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Money Talks Volume 5

9 February 2017

U.S. President Donald Trump wasted little time making his presence felt north of the border. With a stroke of a pen, Mr. Trump issued an executive order to begin renegotiating the North American Free Trade Agreement (NAFTA). Canadians (and their finances) are in wait-and-see mode.

Donald Trump has been President of the United States for less than a month, but has already influenced Canadian policy in significant ways. Volume 5 of Money Talks looks at the fragile state of the Canadian economy during these uncertain times.

Personal Finance

2017 will be a difficult year for Canadians, whose personal finances will be driven in large part by forces outside Canada. It all began on January 23 when U.S. President Trump issued an executive order to renegotiate the North American Free Trade Agreement (NAFTA), which has governed trade relations between the United States, Canada and Mexico since 1994. NAFTA has had a tremendous impact on the Canadian economy, with U.S. and Mexican investments in the country tripling since 1993.[1]

Not only is NAFTA up in the air, but so is the future of Canada-U.S. trade relations. The Bank of Canada (BOC) has already warned the economy could face a “material” blow from Washington’s protectionist policies.[2] Until we learn more, Canada remains in wait-and-see mode.

Real Estate

Canada’s major housing markets diverged in January, with Toronto continuing its boom and Vancouver showing further signs of correction. Sales in the Greater Toronto Area (GTA) surged at an annualized 11.8% in January, the Toronto Real Estate Board (TREB) reported last week. According to Jason Mercer of TREB, “that statistic, on its own, tell us that there is a serious supply problem in the GTA.”[3] The average home price in the GTA was $681,400.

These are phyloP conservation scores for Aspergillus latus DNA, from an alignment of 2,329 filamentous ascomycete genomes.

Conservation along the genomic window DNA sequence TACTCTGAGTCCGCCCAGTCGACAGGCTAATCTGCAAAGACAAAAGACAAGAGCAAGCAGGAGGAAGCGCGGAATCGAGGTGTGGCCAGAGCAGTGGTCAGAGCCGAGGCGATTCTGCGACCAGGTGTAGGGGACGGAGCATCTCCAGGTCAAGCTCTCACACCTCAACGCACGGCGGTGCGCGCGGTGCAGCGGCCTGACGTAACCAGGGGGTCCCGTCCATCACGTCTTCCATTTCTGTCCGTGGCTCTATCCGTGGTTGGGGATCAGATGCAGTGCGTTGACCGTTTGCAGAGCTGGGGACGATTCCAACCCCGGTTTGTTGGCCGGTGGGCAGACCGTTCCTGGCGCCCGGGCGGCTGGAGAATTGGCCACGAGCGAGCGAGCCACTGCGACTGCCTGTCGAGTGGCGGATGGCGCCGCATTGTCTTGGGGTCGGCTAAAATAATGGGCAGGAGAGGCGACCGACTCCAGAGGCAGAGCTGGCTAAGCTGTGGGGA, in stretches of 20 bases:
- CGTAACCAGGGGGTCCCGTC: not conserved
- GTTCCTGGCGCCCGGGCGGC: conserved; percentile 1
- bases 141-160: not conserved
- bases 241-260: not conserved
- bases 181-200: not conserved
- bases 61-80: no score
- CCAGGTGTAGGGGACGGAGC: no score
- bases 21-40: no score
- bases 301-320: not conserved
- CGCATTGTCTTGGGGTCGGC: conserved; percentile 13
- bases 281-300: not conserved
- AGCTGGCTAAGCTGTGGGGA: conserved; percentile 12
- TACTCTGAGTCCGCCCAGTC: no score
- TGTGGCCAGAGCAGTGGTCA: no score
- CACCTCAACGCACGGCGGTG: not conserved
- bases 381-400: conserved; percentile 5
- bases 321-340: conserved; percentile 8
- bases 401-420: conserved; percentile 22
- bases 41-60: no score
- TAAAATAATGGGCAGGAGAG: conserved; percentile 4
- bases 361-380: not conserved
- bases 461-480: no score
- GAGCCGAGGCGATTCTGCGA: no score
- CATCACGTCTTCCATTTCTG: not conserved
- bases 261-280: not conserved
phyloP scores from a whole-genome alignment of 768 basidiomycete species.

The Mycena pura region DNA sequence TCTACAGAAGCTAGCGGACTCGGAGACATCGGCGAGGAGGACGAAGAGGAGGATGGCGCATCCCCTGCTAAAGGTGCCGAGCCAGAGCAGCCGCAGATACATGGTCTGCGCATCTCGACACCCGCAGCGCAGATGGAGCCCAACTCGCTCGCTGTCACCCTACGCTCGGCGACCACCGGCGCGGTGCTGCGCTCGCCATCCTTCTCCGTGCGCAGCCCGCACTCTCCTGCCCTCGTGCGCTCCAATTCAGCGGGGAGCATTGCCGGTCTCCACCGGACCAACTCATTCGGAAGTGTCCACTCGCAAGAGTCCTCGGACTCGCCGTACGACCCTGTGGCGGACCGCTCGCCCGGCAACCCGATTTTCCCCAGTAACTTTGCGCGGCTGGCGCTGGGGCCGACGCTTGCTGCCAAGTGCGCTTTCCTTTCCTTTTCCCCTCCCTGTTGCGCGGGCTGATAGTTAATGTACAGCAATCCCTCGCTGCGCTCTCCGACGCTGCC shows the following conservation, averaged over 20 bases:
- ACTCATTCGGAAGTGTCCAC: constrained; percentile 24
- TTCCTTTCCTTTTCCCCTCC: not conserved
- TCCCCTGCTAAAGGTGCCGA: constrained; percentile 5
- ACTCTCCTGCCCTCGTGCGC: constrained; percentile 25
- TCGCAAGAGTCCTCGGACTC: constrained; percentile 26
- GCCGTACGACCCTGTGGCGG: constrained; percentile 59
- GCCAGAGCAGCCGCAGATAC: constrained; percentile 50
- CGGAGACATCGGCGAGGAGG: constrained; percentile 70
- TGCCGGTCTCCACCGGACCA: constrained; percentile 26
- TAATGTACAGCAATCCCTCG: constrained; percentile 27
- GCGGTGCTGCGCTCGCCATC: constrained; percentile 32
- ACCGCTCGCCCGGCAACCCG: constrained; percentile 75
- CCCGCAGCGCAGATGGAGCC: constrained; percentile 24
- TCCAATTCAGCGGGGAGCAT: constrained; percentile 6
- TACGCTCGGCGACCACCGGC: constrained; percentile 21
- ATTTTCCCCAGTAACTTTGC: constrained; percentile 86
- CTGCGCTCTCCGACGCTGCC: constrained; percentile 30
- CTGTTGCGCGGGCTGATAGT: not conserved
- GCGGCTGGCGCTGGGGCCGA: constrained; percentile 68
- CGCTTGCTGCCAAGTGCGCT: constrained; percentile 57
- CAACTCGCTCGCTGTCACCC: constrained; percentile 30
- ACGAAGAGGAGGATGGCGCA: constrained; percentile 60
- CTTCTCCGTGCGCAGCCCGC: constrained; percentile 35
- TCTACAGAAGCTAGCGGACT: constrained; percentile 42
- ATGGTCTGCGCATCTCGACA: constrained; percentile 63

Meanwhile, the Real Estate Board of Greater Vancouver reported that January home sales plunged 39.5% year-over-year. Sales in the Vancouver region were already moderating before the B.C. government implemented a 15% tax on foreign buyers last August. The new levy appears to have hastened the market’s correction. Metro Vancouver home prices averaged $896,000 last month.


Canada’s mortgage market remains highly fragmented at the start of 2017, with discount lenders continuing to offer highly competitive rates through mortgage brokers and alternative banks. However, average rates showed sharp upward mobility in January, with borrowers on either side of the 20% down payment threshold affected.

Mortgage rates are creeping higher for several reasons, the first being the government’s various attempts to cool the housing market. The new rules not only make it harder for certain borrowers to qualify for a loan, they also make it costlier to refinance a mortgage. The other major factor pulling rates up is upward movement in the bond market due to the belief U.S. President Trump will stoke economic growth and inflation.[4]

Interest Rates

To the surprise of no-one, the Bank of Canada held interest rates at 0.5% in January, citing significant slack in the labour market and overall economy. Recently, Deutsche Bank AG strategist Sebastien Galy speculated that Trump’s plans to boost infrastructure spending, reduce taxes and introduce tariffs may force the BOC to cut interest rates again.[5] This is hardly surmising, given that BOC Governor Stephen Poloz came close to hiking rates last October.

Several portfolio managers are under the belief the BOC will do everything it can to lower the Canadian dollar. That’s because a cheaper currency stimulates U.S.-bound exports. Although the U.S. dollar has shown unexpected weakness through the first six weeks of 2017, it is still forecast to break higher as the Federal Reserve continues to raise interest rates.



[1] Council on Foreign Relations. NAFTA’s Economic Impact.

[2] Rob Carrick (January 19, 2017). “Hang on tight: Your finances will face dramatic Trump-led

[3] David Hodges (February 3, 2017). “Canada’s key housing markets diver as Toronto booms, Vancouver falls.” CTV News.

[4] Rob Carrick (January 12, 2017). “Higher mortgage rates? They’re already here, and they hurt.” The Globe and Mail.

[5] Luke Kawa (February 2, 2017). “If Donald Trump does what he says he’ll do, the Bank of Canada may have to cut rates.” Financial Post.

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